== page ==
It's a “straight rip-off” - Seven refuses to back down over Nine copyright court case

Pippa Chambers
By Pippa Chambers | 7 August 2015
My Kitchen Rules 2015 winners

Channel Seven comes out pans blazing with a statement vehemently stressing that it will not back down from its current court case with Channel Nine – which it says has ripped of its My Kitchen Rules format.

The channels went head to head in court yesterday but Seven lost its bid to have Nine's cooking show, The Hot Plate, taken off air, despite claims it was breaching the copyright of its popular cooking show My Kitchen Rules.

Disregarding the knockback, Seven says it will plough ahead in order to protect its business and the content it creates.

“Seven will continue its case against the Nine program which it asserts is a straight rip-off of My Kitchen Rules,” a spokesperson said.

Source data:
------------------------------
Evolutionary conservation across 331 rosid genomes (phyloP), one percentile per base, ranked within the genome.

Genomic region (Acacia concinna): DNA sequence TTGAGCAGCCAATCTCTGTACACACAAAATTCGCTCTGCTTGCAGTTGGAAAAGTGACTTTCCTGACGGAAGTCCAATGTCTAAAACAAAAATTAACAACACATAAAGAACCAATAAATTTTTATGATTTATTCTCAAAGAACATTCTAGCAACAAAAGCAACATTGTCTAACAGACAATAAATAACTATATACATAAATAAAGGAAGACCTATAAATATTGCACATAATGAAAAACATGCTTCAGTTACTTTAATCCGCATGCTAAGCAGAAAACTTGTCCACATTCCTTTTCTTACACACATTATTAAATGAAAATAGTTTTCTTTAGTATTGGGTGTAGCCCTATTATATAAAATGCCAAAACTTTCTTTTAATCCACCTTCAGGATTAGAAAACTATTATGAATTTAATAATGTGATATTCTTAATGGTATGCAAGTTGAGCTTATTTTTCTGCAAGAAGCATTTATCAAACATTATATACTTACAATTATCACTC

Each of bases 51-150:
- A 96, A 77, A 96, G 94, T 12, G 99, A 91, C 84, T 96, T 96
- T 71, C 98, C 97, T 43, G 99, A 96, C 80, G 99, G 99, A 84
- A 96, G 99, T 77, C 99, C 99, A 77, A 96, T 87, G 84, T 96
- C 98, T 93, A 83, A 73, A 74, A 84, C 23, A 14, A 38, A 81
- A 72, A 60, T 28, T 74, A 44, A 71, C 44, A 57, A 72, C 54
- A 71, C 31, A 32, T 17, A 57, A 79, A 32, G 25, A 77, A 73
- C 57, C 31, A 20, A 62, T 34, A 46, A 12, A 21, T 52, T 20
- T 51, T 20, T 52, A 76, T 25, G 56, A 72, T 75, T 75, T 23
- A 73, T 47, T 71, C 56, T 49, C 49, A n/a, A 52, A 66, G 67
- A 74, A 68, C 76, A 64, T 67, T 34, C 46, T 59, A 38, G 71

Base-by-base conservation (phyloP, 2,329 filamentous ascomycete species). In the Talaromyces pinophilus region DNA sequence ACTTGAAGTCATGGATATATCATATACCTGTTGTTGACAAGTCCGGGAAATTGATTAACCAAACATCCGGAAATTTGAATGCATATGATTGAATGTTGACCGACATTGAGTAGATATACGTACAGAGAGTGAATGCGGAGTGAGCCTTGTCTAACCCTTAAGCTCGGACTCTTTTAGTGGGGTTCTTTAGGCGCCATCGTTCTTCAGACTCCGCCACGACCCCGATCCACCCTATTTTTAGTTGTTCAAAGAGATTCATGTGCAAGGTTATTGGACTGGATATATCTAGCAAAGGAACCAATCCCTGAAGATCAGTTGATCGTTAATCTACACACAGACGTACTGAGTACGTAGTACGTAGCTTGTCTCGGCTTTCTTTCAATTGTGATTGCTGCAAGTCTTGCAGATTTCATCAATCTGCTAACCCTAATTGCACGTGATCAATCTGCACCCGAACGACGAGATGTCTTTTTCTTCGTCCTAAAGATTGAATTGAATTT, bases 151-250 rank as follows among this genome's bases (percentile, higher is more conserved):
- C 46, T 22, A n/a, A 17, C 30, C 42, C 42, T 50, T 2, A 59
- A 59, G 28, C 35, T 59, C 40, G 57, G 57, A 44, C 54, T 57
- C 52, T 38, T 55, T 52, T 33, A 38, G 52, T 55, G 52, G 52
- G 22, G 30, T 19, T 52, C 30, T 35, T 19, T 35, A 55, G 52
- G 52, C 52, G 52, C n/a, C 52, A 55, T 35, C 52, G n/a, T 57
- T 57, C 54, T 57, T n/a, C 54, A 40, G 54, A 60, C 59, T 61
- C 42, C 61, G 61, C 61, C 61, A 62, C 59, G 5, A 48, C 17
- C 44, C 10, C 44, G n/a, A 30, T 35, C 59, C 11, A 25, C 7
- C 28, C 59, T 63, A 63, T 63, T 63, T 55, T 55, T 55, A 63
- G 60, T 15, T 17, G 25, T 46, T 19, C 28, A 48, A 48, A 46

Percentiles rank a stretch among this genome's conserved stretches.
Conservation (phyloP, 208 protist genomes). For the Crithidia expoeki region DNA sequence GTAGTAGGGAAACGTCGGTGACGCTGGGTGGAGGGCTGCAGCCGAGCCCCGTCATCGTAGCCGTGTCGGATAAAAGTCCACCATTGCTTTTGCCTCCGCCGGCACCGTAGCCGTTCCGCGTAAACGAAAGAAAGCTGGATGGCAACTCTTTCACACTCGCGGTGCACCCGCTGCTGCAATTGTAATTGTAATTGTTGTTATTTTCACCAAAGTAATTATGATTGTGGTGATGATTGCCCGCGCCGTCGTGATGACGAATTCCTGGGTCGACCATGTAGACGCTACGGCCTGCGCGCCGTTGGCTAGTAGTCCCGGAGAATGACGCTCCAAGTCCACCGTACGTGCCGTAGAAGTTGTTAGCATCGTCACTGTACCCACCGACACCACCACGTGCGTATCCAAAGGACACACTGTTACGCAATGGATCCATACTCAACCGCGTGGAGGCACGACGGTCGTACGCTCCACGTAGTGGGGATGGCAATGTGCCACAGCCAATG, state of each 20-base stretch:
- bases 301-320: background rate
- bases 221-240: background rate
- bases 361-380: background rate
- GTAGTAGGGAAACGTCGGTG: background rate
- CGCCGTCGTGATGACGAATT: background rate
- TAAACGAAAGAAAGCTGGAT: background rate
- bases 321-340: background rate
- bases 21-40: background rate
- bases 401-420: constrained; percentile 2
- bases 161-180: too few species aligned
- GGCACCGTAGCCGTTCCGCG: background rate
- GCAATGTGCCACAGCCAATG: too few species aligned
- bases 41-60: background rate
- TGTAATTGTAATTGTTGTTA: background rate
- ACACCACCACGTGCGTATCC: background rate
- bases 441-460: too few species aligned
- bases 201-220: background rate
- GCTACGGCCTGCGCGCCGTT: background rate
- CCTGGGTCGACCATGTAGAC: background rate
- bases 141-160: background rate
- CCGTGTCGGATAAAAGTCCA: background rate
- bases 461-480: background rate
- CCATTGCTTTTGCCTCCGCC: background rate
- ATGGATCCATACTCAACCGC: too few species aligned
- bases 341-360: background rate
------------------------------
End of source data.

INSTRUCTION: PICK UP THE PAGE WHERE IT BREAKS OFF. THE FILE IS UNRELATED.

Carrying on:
“Seven needs to protect not only the Australian version of My Kitchen Rules but also the distribution rights in many overseas territories. Given the importance of the matter, Seven has asked the court to deal with the matter as an urgent hearing.”

On the question of how the saga could impact advertisers, one Sydney-based media agency CEO, who didn't want to me named for fear of being associated with such “tit for tat shi*”, said: “Of course the shows are similar – just like all cooking shows – just like the whole of the free-to-air TV shows, they are all the same,” he said.

“Advertisers don't care as if anything the controversy around it may be better for them. Everyone is just letting them roll with it and no one really cares.

“It brings back the same argument of how the networks need to bring out some new, different shows instead of rehashing the same tired formats.”

In a statement from Seven it said: “His Honour found that Seven has an arguable case that the close similarity of the formats is the result of copying and that there is a reasonable basis for Seven to argue that, directly or indirectly, the team responsible for developing the Hotplate format has copied the format, or a large part of the format, used in MKR.”

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